Fresh out of college, shortly after starting a new job, I remember my old boss sitting me down and giving me some advice. “To succeed in this job,” he said, “You’ll need a high tolerance for ambiguity.” That’s a theme that keeps recurring of late as I have been preparing for a couple presentations at the upcoming Project Conference. Specifically, it’s a theme I’ve been revisiting in preparation for co-presenting a talk on how the PMO can both be collaborative and help an organization become more collaborative.
As part of that preparation, I’ve been reading Chris Argyris’ Flawed Advice and the Management Trap: How Managers Can Know When They’re Getting Good Advice and When They’re Not. I also picked up a used copy of Suresh Srivastva’s Executive Integrity: The Search for High Human Values in Organizational Life. Specifically, when reading an essay in there by Steven Kerr on Integrity in Effective Leadership, a couple things clicked with some of the discussions I had at the PMO Symposium in San Diego last November.
One of the cornerstones of having integrity as a leader, Kerr writes, is to remove ambiguity around the organizational goals. Everyone should understand what the organization wishes to achieve, and how it arrived at those decisions. According to him, leaders should “clarify organizational values and priorities and individual rights and obligations.” (He also writes about maintaining integrity between stated goals and performed actions – but that’s a different discussion).
So in this sense, clarity and definitions are good. Argyris brings up an example of where clarity can actually be detrimental. His book talks about the difference between internal and external motivation. Internal motivation is driven by a need to achieve goals. External motivation is driven from a desire to look good – which in the corporate world, often means hitting our target metrics. The problem with role definitions, he writes, is that when they are overly precise, they remove the element of internal motivation from our work. They end up reducing our jobs to specific processes that must be followed. Inevitably, that replaces internal motivation with external motivation.
In reconciling those statements then, we can derive some guidance on how to construct a high performing organization. We clarify what we are hoping to achieve. We maintain ambiguity about how to get there and about how people will interact to achieve this. We clarify the “what” while deferring the “how” to the team. This is how collaborative cultures are born.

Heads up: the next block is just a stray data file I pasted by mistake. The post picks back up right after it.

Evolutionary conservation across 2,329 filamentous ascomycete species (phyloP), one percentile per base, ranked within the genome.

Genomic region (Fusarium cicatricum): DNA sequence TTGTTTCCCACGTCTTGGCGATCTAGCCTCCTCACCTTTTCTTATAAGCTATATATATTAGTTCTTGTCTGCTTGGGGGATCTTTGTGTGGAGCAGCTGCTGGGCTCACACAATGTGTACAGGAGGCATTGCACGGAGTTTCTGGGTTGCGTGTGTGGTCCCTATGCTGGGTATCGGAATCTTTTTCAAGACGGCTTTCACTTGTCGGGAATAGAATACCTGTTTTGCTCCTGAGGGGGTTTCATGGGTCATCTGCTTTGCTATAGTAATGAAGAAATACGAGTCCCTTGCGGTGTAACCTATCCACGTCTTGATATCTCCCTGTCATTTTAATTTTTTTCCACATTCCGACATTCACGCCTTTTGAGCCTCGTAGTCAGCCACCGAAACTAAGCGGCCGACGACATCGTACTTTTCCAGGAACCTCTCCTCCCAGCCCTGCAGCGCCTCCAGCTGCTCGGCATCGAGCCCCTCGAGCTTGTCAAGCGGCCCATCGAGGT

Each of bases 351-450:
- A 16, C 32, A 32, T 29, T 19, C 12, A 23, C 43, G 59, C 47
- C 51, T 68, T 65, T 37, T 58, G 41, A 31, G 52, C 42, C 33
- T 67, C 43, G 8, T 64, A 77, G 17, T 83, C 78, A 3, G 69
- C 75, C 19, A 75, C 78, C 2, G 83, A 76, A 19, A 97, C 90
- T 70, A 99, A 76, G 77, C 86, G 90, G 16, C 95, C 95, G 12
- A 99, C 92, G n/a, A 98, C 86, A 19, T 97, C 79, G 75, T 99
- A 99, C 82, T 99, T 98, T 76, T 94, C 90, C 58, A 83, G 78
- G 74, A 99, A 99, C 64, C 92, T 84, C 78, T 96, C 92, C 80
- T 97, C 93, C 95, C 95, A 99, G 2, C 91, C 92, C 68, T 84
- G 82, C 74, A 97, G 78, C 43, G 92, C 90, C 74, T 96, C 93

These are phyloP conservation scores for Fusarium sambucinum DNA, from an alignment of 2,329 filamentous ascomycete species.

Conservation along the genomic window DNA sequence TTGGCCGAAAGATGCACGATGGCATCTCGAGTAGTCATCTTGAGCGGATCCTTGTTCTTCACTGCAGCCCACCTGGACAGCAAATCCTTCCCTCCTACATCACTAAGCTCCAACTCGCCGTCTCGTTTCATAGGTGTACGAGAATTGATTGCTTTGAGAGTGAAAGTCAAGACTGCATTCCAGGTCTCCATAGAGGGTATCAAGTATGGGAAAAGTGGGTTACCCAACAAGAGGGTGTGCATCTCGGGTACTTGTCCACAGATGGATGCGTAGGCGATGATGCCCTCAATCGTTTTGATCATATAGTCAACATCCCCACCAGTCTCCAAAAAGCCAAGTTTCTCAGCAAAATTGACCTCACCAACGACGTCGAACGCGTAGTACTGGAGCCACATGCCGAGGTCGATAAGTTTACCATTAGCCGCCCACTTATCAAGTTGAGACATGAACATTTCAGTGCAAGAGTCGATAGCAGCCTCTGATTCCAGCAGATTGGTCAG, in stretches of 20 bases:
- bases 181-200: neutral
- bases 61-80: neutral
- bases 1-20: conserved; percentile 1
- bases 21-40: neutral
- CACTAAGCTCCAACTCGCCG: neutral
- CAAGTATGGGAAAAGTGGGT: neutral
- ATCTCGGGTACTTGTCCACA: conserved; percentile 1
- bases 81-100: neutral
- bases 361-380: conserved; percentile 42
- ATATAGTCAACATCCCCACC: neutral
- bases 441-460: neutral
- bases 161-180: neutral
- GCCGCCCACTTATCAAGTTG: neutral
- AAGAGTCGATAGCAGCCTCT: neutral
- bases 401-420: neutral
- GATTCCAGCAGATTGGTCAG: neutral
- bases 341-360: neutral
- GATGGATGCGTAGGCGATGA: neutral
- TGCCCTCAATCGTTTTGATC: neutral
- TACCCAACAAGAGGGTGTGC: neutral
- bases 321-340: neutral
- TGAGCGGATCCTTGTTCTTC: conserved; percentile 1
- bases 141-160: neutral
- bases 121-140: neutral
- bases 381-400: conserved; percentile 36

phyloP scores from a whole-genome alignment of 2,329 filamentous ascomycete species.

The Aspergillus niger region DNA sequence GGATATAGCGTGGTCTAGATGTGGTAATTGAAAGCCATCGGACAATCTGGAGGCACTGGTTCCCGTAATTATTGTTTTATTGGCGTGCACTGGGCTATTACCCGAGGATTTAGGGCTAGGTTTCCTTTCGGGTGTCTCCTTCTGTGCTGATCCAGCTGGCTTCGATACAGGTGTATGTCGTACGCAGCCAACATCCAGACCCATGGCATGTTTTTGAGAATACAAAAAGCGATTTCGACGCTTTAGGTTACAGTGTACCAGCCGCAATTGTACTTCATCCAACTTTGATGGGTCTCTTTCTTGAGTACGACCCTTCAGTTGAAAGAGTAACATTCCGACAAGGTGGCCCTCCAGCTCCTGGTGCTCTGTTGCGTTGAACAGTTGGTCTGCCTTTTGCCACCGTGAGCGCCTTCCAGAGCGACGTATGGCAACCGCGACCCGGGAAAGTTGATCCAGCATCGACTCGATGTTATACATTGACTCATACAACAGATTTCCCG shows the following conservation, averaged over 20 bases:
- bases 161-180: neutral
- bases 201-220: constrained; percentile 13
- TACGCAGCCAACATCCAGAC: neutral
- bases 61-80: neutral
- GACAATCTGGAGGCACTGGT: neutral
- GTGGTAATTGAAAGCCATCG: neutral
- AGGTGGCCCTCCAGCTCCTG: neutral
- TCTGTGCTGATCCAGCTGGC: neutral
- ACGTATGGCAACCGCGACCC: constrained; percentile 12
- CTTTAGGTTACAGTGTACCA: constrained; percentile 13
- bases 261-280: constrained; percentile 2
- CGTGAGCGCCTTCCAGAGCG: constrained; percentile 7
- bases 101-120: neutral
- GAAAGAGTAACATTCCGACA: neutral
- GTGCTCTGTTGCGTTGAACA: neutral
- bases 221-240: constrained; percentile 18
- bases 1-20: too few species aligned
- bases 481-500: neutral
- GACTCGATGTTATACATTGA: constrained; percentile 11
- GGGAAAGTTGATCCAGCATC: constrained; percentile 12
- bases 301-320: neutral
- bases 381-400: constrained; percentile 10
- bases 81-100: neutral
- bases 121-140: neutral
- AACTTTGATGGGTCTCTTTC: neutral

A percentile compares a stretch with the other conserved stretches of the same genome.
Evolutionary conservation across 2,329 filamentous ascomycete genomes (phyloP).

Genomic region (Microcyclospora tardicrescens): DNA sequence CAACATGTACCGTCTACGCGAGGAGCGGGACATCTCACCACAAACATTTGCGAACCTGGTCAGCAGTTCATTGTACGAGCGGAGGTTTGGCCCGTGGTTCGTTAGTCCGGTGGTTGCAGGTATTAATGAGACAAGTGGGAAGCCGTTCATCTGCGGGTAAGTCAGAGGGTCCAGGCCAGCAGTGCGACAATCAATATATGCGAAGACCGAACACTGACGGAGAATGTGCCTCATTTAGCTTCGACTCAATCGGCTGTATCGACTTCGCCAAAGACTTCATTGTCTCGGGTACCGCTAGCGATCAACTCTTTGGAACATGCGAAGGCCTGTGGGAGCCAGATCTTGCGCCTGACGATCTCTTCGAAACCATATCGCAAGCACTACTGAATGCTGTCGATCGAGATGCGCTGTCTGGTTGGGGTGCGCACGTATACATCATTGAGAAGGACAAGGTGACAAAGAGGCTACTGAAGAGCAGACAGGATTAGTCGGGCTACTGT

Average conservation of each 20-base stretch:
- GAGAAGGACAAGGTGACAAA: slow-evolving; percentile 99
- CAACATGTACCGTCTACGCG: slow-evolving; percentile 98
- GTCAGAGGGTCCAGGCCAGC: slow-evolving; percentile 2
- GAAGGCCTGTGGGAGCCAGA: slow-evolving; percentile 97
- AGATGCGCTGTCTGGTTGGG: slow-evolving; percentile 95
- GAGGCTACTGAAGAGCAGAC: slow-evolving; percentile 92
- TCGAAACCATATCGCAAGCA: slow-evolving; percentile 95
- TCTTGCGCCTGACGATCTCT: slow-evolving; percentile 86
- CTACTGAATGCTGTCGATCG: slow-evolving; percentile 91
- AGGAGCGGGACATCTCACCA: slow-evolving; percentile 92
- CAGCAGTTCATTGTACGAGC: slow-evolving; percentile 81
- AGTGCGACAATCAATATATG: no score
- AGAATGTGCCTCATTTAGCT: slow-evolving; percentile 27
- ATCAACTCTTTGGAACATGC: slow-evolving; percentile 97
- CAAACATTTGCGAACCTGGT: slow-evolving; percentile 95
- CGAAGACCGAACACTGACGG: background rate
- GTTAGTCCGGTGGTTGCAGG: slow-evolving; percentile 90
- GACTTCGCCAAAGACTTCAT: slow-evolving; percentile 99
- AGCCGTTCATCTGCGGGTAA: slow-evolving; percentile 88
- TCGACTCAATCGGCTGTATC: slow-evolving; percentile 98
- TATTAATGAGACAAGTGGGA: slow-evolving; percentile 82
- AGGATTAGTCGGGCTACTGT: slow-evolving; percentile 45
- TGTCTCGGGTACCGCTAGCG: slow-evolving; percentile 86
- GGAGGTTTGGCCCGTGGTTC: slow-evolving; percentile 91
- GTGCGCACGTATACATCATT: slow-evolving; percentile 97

Note however that this does not constitute a wholehearted endorsement of vague position descriptions. That sort of thing would never fly in a team that is going through the “storming” stage of team development, i.e. when each individual is coming from a different organizational or departmental culture. Vague position descriptions only work in a team where everyone agrees on what they’re trying to accomplish – and when the desire to achieve the goal (internal motivation) supersedes the petty disagreements on how to achieve it.
So what’s the PMO’s role in all of this? That speaks to the changing role of the PMO. Increasingly, I see discussions of the PMO as a cultural change agent. The PMO’s role is one of communication – both vertically and horizontally within the organization. The PMO’s job is to maintain the prioritization structure for new work – and to communicate how projects align with that prioritization structure. The PMO then is chartered with ensuring consistency and clarity between the stated goals of the organization and the actual work of the organization. This is achieved through project selection mechanisms, through strategic scorecards, and through simple things such as maintaining a top ten list of all projects within the organization.
The PMO often provides both the catalyst to define organizational clarity as well as the vehicle to communicate that clarity through clear project selection and prioritization mechanism. That is one of the building blocks to achieve a high performing team – and by definition, a collaborative culture.